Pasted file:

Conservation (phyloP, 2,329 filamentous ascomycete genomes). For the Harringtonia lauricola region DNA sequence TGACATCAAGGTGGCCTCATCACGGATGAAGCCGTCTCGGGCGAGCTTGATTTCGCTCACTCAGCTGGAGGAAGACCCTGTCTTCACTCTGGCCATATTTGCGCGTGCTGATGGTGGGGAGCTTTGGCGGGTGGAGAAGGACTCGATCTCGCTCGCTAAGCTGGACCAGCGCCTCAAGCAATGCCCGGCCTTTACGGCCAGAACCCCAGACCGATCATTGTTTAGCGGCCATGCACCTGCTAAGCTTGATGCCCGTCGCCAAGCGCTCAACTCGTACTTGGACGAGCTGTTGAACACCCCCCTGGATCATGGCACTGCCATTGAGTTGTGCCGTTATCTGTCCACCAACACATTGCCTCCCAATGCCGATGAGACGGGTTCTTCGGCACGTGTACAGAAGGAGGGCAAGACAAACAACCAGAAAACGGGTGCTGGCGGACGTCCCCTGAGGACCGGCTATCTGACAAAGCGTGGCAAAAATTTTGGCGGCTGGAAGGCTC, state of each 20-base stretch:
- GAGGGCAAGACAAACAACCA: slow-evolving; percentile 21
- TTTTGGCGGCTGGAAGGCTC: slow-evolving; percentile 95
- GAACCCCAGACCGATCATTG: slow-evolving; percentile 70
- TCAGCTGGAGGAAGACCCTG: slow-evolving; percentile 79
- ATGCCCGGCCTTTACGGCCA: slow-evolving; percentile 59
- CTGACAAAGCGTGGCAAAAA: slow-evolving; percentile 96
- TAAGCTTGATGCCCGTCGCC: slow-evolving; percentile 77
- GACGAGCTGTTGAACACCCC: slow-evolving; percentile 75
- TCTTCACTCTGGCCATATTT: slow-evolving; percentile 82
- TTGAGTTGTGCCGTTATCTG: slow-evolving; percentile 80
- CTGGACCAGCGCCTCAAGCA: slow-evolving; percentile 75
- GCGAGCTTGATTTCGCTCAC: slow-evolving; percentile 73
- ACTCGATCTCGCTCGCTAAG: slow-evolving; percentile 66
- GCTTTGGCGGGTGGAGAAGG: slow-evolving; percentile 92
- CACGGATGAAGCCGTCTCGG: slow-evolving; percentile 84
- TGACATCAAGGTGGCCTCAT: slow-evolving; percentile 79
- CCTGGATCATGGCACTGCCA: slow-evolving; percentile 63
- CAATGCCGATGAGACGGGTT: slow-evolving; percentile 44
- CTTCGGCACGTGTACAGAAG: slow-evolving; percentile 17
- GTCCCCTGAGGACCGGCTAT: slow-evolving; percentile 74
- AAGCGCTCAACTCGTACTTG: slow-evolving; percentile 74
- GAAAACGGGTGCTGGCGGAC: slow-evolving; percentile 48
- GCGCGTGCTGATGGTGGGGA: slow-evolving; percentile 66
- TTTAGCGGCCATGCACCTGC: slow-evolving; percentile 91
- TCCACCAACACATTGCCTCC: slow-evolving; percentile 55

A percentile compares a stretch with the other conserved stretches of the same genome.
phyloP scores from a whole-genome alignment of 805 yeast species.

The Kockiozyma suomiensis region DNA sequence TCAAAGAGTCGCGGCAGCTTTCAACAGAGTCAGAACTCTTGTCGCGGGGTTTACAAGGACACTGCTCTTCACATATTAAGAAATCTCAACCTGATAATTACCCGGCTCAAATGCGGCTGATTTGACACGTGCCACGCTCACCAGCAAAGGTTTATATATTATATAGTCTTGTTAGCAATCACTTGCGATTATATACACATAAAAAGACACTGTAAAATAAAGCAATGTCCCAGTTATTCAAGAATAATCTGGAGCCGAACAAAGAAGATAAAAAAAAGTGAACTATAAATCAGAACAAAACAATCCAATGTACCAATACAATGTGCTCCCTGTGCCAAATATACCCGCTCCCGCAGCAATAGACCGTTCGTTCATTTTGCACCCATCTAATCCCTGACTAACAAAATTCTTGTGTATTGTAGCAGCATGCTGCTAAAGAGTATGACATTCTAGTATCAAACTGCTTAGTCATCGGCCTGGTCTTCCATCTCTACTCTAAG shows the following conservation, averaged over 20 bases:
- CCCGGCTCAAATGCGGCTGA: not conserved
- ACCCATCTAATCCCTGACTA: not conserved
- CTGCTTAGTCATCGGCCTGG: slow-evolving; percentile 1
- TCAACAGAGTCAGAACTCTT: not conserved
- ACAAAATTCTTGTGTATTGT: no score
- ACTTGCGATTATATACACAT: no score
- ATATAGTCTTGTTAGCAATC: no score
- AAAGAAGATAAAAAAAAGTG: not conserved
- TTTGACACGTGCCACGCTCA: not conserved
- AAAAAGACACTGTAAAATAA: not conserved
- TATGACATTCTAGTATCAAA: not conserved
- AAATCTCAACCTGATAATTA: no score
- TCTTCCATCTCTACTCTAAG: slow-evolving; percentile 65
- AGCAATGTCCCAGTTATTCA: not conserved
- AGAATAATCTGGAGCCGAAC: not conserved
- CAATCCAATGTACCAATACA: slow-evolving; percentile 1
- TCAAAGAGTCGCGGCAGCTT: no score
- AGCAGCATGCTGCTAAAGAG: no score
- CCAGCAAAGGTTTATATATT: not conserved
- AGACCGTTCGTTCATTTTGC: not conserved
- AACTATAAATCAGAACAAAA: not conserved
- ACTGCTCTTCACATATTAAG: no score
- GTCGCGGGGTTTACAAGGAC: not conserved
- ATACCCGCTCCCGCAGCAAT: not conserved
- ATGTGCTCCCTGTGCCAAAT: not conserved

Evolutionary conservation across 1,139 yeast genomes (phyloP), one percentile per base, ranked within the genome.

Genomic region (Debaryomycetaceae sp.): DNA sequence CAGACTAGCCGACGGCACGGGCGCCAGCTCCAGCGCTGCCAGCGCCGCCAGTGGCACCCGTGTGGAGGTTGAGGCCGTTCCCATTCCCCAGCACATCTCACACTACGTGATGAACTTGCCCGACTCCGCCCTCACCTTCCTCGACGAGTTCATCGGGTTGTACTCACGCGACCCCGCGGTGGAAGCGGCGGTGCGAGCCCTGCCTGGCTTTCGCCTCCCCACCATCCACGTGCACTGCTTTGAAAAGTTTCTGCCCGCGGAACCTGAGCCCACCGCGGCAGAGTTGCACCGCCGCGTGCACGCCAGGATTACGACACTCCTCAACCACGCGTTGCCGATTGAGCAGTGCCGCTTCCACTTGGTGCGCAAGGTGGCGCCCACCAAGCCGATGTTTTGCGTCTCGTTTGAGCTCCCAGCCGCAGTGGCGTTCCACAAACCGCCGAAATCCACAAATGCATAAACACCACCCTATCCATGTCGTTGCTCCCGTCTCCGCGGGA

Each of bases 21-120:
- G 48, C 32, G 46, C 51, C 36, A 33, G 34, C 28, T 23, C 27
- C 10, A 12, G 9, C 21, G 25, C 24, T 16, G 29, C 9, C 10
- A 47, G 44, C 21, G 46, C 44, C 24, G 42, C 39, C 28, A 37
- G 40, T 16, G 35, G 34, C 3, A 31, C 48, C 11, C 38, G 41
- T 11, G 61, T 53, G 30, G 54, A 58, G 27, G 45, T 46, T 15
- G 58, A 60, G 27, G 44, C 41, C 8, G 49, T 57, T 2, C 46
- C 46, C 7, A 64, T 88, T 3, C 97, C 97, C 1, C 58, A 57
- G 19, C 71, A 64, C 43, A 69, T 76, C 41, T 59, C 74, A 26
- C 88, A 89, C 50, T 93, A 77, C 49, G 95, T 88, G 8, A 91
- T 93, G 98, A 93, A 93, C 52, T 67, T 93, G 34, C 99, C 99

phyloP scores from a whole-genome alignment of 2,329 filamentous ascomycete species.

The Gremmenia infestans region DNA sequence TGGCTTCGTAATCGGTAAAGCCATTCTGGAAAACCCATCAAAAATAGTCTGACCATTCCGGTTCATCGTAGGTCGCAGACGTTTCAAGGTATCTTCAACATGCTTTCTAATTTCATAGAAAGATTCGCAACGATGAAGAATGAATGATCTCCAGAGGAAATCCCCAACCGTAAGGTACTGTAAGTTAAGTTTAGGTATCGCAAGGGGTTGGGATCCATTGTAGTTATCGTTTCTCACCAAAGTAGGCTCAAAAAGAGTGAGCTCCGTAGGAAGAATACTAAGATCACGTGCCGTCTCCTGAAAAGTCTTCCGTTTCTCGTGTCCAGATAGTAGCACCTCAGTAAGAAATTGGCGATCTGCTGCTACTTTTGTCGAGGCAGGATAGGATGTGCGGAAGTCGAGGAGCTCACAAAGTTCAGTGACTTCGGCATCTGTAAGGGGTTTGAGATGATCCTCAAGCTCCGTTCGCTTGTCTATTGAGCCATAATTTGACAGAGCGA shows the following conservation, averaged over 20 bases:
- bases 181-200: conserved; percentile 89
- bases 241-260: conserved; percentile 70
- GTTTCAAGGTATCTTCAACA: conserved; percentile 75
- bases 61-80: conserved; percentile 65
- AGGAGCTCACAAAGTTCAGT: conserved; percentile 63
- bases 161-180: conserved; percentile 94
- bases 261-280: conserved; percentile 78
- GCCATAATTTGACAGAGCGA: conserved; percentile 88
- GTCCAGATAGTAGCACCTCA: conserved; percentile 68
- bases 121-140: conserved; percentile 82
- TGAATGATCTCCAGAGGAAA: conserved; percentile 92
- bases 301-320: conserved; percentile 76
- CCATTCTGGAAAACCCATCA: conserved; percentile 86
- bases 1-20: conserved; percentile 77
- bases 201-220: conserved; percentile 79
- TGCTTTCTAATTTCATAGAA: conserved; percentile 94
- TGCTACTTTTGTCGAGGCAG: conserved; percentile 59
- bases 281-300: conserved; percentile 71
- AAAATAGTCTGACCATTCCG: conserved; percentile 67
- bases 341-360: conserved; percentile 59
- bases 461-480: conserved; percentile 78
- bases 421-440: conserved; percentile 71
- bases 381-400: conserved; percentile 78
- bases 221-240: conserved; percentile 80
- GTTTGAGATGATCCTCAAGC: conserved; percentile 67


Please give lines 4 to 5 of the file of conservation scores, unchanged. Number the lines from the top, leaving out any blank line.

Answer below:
- GAACCCCAGACCGATCATTG: slow-evolving; percentile 70
- TCAGCTGGAGGAAGACCCTG: slow-evolving; percentile 79